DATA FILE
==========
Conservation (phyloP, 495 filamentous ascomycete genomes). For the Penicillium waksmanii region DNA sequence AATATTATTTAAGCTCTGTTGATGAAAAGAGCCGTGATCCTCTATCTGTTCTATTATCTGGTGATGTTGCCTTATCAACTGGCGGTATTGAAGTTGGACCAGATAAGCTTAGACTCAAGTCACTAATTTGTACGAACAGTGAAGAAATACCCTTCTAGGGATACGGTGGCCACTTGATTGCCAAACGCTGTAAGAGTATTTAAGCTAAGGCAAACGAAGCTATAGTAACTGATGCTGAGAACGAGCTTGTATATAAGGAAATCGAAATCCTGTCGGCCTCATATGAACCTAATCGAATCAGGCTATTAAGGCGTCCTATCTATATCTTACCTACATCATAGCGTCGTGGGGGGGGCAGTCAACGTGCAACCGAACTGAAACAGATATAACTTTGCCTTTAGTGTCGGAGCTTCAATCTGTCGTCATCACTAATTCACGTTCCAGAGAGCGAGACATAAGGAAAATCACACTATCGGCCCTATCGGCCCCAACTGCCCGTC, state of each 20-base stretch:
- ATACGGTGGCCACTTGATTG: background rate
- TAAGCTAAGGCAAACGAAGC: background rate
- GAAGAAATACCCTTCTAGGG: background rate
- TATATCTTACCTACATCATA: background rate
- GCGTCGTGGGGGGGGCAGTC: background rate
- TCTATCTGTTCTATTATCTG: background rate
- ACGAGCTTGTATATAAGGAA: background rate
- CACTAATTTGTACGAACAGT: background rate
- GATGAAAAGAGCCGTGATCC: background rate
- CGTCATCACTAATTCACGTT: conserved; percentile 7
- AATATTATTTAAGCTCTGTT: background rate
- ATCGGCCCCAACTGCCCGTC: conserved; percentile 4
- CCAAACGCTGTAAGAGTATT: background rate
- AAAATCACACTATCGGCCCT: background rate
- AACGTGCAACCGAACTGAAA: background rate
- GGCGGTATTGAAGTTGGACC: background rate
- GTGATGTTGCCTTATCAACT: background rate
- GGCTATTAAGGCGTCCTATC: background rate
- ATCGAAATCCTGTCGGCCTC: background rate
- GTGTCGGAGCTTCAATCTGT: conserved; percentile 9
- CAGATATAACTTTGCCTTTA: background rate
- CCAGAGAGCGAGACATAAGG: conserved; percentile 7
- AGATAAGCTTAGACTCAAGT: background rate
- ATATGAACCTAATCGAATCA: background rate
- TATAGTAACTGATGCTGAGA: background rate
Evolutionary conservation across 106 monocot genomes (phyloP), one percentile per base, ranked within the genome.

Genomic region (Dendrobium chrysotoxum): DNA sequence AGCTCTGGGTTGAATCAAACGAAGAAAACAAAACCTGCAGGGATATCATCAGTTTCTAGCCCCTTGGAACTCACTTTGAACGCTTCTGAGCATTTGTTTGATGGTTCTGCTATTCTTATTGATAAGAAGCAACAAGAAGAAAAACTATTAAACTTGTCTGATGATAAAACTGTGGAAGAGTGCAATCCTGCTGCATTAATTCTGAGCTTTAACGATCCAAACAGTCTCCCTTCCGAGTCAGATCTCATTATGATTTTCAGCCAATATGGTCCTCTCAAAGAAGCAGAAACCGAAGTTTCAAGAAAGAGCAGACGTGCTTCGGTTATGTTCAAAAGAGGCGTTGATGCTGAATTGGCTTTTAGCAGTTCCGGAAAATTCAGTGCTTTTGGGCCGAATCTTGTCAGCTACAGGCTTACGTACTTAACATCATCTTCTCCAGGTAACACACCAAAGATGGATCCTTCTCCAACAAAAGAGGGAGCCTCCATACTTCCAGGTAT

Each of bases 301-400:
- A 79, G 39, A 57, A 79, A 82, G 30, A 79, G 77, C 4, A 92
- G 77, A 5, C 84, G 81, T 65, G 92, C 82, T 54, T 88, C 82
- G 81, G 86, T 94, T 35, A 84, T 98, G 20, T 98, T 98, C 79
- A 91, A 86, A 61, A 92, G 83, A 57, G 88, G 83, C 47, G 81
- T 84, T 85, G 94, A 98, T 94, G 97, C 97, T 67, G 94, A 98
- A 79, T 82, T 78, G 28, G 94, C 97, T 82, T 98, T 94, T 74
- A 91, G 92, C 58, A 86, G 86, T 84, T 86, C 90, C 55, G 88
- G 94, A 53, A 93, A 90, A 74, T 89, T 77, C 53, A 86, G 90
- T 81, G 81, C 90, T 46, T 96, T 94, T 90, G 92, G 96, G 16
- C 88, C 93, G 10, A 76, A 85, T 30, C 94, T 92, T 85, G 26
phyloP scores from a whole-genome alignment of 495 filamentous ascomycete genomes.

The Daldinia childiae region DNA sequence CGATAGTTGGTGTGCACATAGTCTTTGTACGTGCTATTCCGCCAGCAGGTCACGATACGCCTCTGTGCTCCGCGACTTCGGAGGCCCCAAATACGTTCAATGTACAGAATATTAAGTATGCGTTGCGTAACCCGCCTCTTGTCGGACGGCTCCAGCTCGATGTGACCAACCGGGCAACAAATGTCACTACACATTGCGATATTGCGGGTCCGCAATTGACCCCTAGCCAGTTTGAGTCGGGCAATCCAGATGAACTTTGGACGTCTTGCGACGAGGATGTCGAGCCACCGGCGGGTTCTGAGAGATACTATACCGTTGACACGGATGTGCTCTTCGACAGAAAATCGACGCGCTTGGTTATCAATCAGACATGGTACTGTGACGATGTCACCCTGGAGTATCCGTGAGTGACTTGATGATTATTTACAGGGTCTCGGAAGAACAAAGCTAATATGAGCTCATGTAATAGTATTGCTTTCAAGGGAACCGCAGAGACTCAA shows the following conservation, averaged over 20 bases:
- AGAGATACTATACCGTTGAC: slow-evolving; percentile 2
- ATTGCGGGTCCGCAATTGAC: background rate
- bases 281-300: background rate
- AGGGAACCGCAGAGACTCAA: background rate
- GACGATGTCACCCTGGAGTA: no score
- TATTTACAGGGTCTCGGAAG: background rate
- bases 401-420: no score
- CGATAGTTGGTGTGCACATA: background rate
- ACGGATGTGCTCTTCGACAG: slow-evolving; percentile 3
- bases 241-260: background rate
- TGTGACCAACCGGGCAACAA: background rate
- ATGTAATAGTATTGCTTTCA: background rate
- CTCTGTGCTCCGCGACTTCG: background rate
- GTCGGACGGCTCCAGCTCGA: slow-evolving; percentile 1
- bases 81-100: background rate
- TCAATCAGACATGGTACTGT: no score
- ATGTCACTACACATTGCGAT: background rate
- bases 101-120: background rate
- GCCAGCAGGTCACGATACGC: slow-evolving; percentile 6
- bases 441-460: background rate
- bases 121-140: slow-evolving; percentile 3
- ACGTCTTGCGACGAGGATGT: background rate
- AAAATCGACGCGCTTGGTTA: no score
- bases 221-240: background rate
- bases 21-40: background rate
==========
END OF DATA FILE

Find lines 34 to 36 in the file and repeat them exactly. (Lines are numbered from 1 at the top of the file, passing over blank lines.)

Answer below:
- T 84, T 85, G 94, A 98, T 94, G 97, C 97, T 67, G 94, A 98
- A 79, T 82, T 78, G 28, G 94, C 97, T 82, T 98, T 94, T 74
- A 91, G 92, C 58, A 86, G 86, T 84, T 86, C 90, C 55, G 88